Hydroxyapatite constitutes much of the material your bones are made of. Below are some clinical studies observing the effects of a nano-hydroxyapatite toothpaste's effects on teeth.
- Polishing and whitening properties of toothpaste containing hydroxyapatite.
- Remineralization Potential of New Toothpaste Containing Nano-Hydroxyapatite
It turns out that toothpastes using hydroxyapatite as the active ingredient are being shown to be significantly more effective than fluoride based toothpastes and dentifrices for:
- Preventing caries
- Treating hypersensitivity
- Curing periodontal diseases
- Whitening teeth
- Remineralization of caries (in vitro)
There's also some promising research using hydroxyapatite to attenuate the effects of aging on bone loss and that it is significantly more effective than straight calcium supplements.
- http://www.ncbi.nlm.nih.gov/pubmed/6287835 (11+% increase in bmd in post-menopausal women)
So what is your take on hydroxyapatite/nano-hydroxyapatite? Have you ever heard of it, or tried it either in your toothpaste, as a supplement or perhaps you've had an implant that's utilized hydroxyapatite?
asked byStephen_4 (10989)
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on June 03, 2013
at 08:10 PM
Heard of it, yes. I did a course on Supramolecular chemistry as part of my Masters that covered the crystal structure of bone (which is composed of an inorganic element - hydroxyapatite crystals - and an organic element - collagen fibres. The latter is what gives bones their 'spring' ie. some degree of flexibility)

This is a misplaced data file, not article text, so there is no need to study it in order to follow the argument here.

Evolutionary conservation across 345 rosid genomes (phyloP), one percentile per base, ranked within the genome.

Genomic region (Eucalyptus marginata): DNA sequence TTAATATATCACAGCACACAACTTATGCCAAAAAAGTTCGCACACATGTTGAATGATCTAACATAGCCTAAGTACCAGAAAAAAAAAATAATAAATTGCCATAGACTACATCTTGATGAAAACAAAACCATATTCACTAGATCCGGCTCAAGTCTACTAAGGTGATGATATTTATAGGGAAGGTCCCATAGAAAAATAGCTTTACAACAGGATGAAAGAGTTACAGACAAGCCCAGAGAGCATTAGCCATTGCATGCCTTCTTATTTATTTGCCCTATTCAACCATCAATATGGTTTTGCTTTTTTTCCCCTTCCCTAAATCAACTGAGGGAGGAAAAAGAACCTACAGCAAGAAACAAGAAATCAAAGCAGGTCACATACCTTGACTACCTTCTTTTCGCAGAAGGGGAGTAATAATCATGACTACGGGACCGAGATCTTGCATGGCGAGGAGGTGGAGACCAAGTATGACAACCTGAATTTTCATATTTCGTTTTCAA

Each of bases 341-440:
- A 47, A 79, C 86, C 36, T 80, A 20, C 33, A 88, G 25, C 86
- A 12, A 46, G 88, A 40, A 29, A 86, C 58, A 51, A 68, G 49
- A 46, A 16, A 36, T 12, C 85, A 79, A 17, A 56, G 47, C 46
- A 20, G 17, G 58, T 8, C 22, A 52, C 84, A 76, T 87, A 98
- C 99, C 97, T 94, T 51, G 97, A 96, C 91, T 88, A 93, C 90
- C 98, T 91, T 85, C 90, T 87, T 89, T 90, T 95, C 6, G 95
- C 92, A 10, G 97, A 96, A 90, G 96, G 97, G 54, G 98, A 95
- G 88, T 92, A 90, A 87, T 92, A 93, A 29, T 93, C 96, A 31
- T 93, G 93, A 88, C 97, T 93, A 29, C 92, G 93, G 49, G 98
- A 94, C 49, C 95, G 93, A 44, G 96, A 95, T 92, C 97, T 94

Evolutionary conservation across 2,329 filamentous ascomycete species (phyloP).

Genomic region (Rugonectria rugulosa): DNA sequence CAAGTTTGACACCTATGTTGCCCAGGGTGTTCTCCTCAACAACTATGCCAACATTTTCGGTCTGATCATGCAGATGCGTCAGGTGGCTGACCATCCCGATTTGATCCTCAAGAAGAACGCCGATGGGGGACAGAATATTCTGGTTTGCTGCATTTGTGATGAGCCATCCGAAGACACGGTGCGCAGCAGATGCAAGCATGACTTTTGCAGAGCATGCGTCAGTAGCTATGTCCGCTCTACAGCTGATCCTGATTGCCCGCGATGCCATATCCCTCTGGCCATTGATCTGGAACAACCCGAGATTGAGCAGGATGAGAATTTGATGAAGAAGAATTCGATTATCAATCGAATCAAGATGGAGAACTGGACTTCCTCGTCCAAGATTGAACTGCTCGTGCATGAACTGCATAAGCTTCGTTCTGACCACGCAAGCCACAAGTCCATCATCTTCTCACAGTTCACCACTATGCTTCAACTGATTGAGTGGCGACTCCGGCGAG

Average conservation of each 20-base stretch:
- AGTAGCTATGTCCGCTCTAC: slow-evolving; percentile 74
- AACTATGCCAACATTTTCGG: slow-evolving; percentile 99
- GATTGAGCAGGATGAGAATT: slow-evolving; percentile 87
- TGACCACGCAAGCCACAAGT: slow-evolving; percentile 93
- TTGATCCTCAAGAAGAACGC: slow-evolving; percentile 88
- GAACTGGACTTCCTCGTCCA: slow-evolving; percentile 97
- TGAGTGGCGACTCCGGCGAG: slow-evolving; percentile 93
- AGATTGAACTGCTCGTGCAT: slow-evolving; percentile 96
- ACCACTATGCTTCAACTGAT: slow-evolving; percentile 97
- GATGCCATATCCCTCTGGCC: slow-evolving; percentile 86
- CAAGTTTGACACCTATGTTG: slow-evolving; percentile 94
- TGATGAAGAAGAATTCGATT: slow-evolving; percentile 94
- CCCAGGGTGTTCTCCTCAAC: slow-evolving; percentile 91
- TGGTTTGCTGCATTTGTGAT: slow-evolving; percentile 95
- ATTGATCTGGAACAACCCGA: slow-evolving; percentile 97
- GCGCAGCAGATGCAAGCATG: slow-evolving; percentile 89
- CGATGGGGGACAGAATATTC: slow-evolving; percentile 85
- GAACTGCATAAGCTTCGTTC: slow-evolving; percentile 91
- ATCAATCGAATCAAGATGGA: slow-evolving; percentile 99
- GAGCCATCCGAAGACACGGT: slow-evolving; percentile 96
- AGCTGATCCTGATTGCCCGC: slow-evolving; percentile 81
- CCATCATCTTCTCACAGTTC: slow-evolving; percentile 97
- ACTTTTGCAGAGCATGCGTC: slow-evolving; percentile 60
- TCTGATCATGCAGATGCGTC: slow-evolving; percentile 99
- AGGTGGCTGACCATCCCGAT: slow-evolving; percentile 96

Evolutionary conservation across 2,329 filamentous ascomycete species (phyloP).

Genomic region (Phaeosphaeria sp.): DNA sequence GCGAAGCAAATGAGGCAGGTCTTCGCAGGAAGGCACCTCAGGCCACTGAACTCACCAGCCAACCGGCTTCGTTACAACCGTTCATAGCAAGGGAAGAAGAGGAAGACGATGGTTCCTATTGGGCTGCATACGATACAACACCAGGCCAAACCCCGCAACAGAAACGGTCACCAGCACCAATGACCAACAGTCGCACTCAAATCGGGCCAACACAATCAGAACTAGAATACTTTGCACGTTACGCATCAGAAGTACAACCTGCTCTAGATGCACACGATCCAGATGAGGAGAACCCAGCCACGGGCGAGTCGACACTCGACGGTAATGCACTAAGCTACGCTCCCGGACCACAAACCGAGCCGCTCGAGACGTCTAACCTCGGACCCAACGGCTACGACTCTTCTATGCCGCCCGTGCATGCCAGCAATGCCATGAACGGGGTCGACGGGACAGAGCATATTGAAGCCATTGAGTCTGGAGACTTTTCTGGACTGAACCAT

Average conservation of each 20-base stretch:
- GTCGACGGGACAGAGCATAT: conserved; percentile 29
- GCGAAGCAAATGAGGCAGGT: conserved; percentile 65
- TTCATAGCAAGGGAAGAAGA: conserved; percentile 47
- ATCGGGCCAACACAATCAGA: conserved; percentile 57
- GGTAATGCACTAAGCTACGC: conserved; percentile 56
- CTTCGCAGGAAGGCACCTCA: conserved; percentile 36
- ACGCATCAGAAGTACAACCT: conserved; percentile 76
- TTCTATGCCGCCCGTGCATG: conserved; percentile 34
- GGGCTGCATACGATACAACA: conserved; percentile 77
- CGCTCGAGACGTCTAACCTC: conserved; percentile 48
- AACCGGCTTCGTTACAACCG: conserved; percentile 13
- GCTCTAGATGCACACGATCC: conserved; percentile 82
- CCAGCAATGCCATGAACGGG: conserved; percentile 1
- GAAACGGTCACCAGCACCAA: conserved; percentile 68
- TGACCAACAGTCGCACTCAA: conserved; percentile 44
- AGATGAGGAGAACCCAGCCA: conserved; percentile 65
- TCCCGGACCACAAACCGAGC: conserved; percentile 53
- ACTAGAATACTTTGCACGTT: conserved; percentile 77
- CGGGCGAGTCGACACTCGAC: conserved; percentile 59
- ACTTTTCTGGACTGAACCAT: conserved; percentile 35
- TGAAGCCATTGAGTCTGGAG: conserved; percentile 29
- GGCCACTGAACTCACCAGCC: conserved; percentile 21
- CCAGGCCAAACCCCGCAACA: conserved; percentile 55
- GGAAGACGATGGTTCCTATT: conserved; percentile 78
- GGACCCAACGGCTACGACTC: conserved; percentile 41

For sure I can see how hydroxyapatite could help, by "filling in" any gaps in the crystal structure of bone that develop on a molecular level over time. Maybe it could help fill in cracks on a macro-scale, too, but this would be slower In regular bone this might be limited by the loss of the collagen over time, meaning that the framework as well as the crystal molecular structure of the bone is compromised, but the chemical structure of tooth enamel is distinct from regular bone in that a) the hydroxyapatite crystal is very organised and b) It doesn't contain any collagen, and hardly contains any organic components at all which is why it's so brittle. In light of this, I suppose nano-hydroxyapatite would be more effective than regular hydroxyaptite.
I can see how supplementation of hydroxyapaptite would be better than pure calcium - bones are not made of calcium...but, there's an issue, which is this -
Ca10(PO4)6(OH)2(s) + 8H+(aq) ??? 10Ca2+(aq) + 6HPO42-(aq) + 2H2O(l)
What I'm saying is that hydroxyapatie (Ca5(PO4)3(OH), usually written Ca10(PO4)6(OH)2 as the crystal unit cell is made up of two), is soluble in acid, and the stomach is very acidic.
Implants have a hydroxyapatite coating to effectively act as a "seed" crystal